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    One Word Makes All The Difference – The Distinction Between “Pay If Paid” and “Pay When Paid” Clauses

    April 06, 2016 —
    Payment clauses in California construction contracts are often complex and multi-layered. This is especially true in contracts between general contractors and their subcontractors. The general does not want to pay the subs until it receives funding from the owners. The subs, of course, want their progress and final payments as soon as possible. Up until 1997, two different payment provisions were used in California contracts to manage payments by a general to its subcontractors. The first was called a “pay if paid” clause, and provided a contractor did not have to pay its subcontractors for work performed unless the subcontractor was first paid by the owner of the project. The second was the “pay when paid clause.” It required subcontractors to be paid for their work after the general was paid by the owner, or within “a reasonable time” after the subcontractors finished their work if the owner did not pay the general. Read the court decision
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    Reprinted courtesy of David A. Harris, Haight Brown & Bonesteel LLP
    Mr. Harris may be contacted at dharris@hbblaw.com

    Communicate with the Field to Nip Issues in the Bud

    March 16, 2017 —
    This past week, I spent some time meeting with clients and generally discussing the day to day operations of construction companies. One common theme of these discussions (and of this construction blog) was the need to deal with problems at a job site early. I have often discussed the contract side of catching things early, and firmly believe that this is the first step to a successful construction project. This post is about the equally important “operational” side of this advice. What do I mean by “operational?” Essentially, while the contract negotiation and drafting tries to anticipate problems that might occur, the operational side deals with problems on a job site as they occur. In short, moving from what might occur (something I as a construction lawyer think about all the time), to what is actually occurring when putting that contract to work. Whether you are a general contractor, owner, subcontractor, or supplier to a construction project, you are likely well aware of the fact that Murphy was an optimist and something will go wrong. How you deal with this fact can be the difference between a successful, profitable project, and one that ends up in litigation (read: not as profitable). However, in order to deal with a problem properly, you need to know about the problem before it explodes. Without this knowledge, a problem could fester and lead to non-payment, subcontractor mechanic’s liens, and other headaches that don’t need to be further mentioned here. Read the court decision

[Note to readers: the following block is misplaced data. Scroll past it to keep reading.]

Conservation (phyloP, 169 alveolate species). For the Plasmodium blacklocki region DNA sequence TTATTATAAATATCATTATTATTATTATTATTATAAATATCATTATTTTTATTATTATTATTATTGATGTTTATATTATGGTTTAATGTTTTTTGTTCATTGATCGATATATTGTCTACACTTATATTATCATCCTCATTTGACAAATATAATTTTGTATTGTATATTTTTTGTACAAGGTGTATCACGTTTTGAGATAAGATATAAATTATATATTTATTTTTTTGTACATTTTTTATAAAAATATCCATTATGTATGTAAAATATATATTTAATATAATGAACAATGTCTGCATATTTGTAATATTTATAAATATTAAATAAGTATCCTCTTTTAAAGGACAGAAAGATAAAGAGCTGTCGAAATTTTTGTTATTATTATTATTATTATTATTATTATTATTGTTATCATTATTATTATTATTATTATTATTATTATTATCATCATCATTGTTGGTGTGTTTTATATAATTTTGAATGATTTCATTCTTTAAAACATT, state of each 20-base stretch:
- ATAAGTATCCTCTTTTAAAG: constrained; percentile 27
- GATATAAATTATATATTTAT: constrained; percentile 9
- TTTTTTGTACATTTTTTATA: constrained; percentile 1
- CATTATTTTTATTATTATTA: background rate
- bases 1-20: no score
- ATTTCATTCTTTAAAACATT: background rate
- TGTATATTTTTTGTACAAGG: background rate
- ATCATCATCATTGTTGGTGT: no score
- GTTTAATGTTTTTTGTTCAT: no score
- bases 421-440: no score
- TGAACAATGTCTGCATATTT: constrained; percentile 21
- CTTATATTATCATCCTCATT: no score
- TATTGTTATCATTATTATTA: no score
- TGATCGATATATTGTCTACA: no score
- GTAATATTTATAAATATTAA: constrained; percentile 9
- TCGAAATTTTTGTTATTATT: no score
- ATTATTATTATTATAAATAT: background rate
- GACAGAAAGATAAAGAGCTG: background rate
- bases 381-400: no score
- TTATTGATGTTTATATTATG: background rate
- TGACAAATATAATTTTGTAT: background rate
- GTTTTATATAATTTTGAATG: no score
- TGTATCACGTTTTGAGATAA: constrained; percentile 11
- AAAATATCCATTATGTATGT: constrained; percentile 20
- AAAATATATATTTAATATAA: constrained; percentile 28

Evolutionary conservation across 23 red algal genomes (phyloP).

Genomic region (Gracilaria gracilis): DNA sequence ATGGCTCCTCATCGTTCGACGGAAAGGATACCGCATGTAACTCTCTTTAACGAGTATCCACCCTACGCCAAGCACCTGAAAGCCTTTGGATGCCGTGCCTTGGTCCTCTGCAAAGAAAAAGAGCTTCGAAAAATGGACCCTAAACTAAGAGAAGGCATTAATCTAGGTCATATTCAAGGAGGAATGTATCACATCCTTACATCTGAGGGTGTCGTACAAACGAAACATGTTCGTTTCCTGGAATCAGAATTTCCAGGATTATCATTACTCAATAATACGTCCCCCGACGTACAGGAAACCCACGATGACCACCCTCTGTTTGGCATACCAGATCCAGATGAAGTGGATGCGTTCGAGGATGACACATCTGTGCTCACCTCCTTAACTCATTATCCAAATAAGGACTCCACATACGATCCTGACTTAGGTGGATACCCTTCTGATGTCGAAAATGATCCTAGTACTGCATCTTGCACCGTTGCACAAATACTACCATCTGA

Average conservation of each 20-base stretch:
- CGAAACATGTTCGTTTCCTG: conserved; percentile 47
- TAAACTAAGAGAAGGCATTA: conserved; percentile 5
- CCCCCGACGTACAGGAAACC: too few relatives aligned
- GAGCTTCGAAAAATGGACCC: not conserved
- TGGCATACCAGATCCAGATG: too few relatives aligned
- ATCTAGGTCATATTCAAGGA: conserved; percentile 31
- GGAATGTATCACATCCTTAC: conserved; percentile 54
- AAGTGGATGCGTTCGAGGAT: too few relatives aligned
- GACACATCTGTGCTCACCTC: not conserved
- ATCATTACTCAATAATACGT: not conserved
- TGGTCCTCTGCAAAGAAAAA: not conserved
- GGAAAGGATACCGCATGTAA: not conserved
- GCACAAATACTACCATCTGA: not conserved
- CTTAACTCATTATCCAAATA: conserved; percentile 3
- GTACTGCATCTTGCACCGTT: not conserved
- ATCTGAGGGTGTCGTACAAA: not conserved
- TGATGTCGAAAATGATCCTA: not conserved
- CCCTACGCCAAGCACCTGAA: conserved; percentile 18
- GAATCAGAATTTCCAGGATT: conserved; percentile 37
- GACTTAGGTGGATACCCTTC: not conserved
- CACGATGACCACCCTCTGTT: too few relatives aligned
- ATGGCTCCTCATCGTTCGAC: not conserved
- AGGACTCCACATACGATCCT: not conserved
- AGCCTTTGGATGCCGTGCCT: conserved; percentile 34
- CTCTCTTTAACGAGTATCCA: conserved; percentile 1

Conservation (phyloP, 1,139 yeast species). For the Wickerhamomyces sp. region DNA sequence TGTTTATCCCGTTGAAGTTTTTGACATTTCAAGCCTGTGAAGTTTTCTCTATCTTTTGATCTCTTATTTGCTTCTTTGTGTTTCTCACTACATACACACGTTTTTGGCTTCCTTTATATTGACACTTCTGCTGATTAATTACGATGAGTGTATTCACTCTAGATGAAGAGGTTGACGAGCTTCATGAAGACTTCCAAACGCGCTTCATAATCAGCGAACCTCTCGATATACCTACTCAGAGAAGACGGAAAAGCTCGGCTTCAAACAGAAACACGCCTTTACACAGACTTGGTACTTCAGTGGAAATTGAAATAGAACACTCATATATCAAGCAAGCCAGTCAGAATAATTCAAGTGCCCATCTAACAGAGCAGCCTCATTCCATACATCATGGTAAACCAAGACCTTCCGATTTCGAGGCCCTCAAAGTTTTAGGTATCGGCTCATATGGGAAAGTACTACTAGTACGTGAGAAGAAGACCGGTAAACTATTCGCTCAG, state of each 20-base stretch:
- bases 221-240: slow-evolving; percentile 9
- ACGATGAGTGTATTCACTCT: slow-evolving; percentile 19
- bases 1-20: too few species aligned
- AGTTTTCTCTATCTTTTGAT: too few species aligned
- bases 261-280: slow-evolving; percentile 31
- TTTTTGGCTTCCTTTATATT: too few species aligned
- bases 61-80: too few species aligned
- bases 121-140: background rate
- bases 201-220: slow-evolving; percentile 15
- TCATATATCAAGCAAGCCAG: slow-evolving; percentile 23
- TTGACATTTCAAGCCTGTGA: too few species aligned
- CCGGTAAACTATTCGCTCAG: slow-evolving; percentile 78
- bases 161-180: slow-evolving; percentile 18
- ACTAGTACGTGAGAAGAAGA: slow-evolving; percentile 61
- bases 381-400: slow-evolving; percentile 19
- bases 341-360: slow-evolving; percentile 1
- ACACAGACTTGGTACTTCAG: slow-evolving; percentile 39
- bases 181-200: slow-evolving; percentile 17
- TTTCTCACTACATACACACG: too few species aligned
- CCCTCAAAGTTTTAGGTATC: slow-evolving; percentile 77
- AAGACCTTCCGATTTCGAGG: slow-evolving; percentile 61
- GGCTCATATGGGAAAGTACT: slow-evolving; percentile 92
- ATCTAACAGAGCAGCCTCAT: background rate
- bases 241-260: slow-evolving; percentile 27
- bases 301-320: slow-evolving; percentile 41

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    Reprinted courtesy of Christopher G. Hill, The Law Office of Christopher G. Hill
    Mr. Hill may be contacted at chrisghill@constructionlawva.com

    2018 Construction Outlook: Mature Expansion, Deceleration in Some Sectors, Continued Growth in Others

    January 24, 2018 —
    U.S. construction starts are expected to increase 3 percent to $765 billion in 2018 according to Dodge Data & Analytics in its 2018 Dodge Construction Outlook. But we may be approaching the end of a construction boom, at least in certain industry segments. The construction industry as a whole is in a “mature stage of expansion,” indicates Robert Murray, Chief Economist for Dodge Data & Analytics. “After rising 11% to 13% per year from 2012 through 2015, total construction starts advanced a more subdued 5% in 2015. An important question entering 2017 was whether the construction industry had the potential for further expansion,” explained Murray. Read the court decision
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    Reprinted courtesy of Garret Murai, Wendel, Rosen, Black, Dean, LLP
    Mr. Murai may be contacted at gmurai@wendel.com

    North Carolina Soil & Groundwater Case to be Heard by U.S. Supreme Court

    April 09, 2014 —
    In Ashville, North Carolina, property owners have sued CTS Corp for alleged toxic chemicals in the soil and groundwater discovered decades after the company closed its manufacturing plant, according to the Citizen-Times. The contamination wasn’t discovered by the owners until 1999: “That lapse in time will be a primary point of consideration by the U.S. Supreme Court later this month when it hears arguments in a lawsuit brought by 25 Buncombe County property owners against the company.” Citizen-Times declared that the “issue is a North Carolina law establishing a 10-year ‘statute of repose’ that sets a deadline for filing claims related to environmental pollution in cases involving real property, even if the victims weren't aware of the contamination until long after.” However, the law might be “pre-empted by the federal Comprehensive Environmental Response, Compensation and Liability Act passed by Congress in 1980.” Read the court decision